Babai tied up with his old school friends for the Maha Saptami day to spend time with them.

We had Prasad & bhog there at the club. Today’s main bhog was sponsored by us. After having Bhog I stayed back there for preparation of the cultural programme. Jit returned back home and came back in the evening with Baba & Babai. The club members presented a good cultural programme.

After the programme, we went to Mecon’s colony Shyamali for seeing the puja and dinner. It was almost midnight then. We returned home after having dinner there.

In the morning of October 12, we left for Jamshedpur. So far, the Puja days were good, but there’s a weather forecast of heavy rains and strong winds from the evening of Maha Ashtami as the Cyclone Phailin was scheduled to hit the Indian shores near Gopalpur. It’s a 4-category storm and hence a huge one.

The sky was overcast from the morning. We reached Swarn Vihar, Sonari in Jamshedpur, where we participate in the puja.

Mukherji da and boudi kept the Maha Ashtami bhog for us. We went to their house and had the privilege of the bhog. They are very nice and sweet couple. They love us a lot.

This time the Sandhi Puja was in the afternoon. So after bhog, we returned to the puja pandal for the Sandhi puja.

After witnessing the puja and having the prasad, we went to our hotel – The Sonnet in Bistupur. It had started drizzling by then. We took some rest and then got dressed up for the evening and went to Swarn Vihar again for the cultural programme. Mukherji da participated in a comic play.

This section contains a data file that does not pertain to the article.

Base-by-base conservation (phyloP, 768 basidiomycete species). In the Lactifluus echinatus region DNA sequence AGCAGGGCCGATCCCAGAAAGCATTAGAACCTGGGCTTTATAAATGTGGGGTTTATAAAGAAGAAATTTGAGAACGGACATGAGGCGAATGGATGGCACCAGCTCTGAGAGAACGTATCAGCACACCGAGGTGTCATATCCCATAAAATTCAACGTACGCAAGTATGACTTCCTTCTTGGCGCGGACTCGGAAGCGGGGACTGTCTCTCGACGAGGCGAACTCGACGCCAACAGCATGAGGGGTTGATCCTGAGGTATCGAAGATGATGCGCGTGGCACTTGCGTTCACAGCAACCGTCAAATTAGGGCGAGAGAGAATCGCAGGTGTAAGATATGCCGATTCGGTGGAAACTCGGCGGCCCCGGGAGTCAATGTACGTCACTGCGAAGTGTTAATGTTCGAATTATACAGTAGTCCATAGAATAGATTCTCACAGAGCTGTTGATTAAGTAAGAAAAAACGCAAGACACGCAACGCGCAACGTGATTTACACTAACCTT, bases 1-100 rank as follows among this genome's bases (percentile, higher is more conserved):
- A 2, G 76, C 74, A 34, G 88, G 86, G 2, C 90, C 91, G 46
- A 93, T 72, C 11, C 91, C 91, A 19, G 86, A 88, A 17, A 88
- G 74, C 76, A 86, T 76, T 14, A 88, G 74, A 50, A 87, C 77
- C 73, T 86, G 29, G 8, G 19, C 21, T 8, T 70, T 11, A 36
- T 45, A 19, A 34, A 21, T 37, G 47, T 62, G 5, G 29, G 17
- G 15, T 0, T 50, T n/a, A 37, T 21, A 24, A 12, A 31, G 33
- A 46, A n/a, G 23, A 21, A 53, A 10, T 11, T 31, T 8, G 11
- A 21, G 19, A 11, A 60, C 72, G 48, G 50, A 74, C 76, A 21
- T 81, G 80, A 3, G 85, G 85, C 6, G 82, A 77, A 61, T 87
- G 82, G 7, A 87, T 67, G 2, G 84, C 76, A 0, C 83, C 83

Rain is continuing in the evening. We dared out to see the pratima, pandals of CH Area and Aambagan in Sakchi. We also had some foods in the stalls in CH Area and ice candies in Sakchi despite the rains! We returned to the hotel. It rained heavily in the night.

We reached the Swarn Vihar puja pandal on the day of Maha Navami to find the place flooded. It’s raining then also. We offered Pushpanjali. Efforts were made to drain out the water. After the puja of Navami, Jit, and Babai joined in the homa. Then we had bhog. Due to rains, we returned to hotel.

In the evening, we went to Swarn Vihar again for the cultural programme and the dinner arranged by them.

Babai danced in merry after the end of cultural programme

Because of heavy rains, we could not go out and also Baba is scared of rains. We returned to hotel in the night.

On Vijaya Dashami, October 14 we found that many low lying places were flooded. Swarnarekha & Kharkai rivers were swollen.

Swarnarekha flowing to the brim

After the protima baran and sindur khela, we returned to Ranchi after having lunch there.

Pratima baran

We stopped for a cup of tea at a roadside motel near Deori temple. It was raining then.

The fury of the cyclone was felt more in Ranchi with many trees and electric poles uprooted. The power supply was stopped for almost two days to preempt accidents. The power was resumed in Ranchi just before we reached Ranchi. Thank God! The traditional vijaya sammelan at Maitraee club was postponed due to inclement weather conditions.

With the grace of the Goddess Durga, we enjoyed the puja a lot despite such an inclement weather. It was primarily because three of us were together.